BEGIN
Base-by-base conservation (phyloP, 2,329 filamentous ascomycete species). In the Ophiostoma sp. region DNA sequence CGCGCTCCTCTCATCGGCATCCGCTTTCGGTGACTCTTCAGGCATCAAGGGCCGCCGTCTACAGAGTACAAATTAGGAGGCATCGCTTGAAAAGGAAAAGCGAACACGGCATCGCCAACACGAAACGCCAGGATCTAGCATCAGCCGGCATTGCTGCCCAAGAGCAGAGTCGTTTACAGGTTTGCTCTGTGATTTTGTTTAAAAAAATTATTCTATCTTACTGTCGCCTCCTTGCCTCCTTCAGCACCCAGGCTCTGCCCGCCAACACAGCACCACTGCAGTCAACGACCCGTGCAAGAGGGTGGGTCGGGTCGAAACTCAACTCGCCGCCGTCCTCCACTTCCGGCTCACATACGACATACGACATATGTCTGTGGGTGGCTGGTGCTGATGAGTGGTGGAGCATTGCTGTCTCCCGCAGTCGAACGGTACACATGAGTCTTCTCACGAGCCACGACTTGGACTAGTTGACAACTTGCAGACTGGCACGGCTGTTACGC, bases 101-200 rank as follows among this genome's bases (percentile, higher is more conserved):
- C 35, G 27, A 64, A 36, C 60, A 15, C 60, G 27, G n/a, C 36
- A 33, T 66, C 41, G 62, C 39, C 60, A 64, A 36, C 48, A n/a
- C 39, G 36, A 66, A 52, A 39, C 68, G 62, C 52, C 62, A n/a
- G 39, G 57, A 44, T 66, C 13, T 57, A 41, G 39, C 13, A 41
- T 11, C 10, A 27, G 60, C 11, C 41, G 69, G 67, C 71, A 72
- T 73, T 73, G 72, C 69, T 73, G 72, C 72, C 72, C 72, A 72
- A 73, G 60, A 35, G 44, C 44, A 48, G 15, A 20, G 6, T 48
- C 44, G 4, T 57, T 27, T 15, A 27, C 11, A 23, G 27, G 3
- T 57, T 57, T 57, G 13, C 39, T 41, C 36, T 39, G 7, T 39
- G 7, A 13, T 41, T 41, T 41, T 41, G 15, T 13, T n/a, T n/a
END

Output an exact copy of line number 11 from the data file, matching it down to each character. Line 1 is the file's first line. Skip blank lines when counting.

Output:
- G 7, A 13, T 41, T 41, T 41, T 41, G 15, T 13, T n/a, T n/a